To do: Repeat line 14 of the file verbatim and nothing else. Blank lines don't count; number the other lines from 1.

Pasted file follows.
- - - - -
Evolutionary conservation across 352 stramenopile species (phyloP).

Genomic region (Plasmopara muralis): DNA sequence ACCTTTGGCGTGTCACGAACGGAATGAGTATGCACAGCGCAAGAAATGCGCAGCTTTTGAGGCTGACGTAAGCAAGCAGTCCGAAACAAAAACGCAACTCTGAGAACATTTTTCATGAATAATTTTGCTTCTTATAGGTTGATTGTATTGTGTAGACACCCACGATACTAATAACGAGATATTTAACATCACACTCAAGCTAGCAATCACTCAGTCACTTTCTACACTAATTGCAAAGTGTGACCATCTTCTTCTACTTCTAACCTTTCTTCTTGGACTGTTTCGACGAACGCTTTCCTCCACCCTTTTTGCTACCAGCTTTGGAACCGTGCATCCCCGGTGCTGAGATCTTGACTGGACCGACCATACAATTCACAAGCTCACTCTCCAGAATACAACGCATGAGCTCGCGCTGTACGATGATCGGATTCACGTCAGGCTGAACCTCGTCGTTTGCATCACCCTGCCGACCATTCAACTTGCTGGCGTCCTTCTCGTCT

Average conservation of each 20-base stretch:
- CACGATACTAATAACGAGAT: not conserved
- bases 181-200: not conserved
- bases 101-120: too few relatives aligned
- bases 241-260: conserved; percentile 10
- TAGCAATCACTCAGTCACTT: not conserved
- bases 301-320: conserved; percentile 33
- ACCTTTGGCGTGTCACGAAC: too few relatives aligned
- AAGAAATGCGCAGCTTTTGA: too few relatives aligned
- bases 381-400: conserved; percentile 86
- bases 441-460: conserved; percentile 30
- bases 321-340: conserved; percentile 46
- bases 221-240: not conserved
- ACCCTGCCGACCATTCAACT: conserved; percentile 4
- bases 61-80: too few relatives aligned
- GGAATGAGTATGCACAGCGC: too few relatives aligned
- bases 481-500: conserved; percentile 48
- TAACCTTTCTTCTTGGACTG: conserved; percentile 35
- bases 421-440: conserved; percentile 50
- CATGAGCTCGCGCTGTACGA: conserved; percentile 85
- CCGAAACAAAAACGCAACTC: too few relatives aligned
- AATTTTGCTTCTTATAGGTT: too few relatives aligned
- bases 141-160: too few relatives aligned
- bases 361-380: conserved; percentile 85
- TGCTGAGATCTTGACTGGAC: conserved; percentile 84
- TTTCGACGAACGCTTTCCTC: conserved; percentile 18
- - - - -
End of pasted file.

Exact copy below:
- bases 321-340: conserved; percentile 46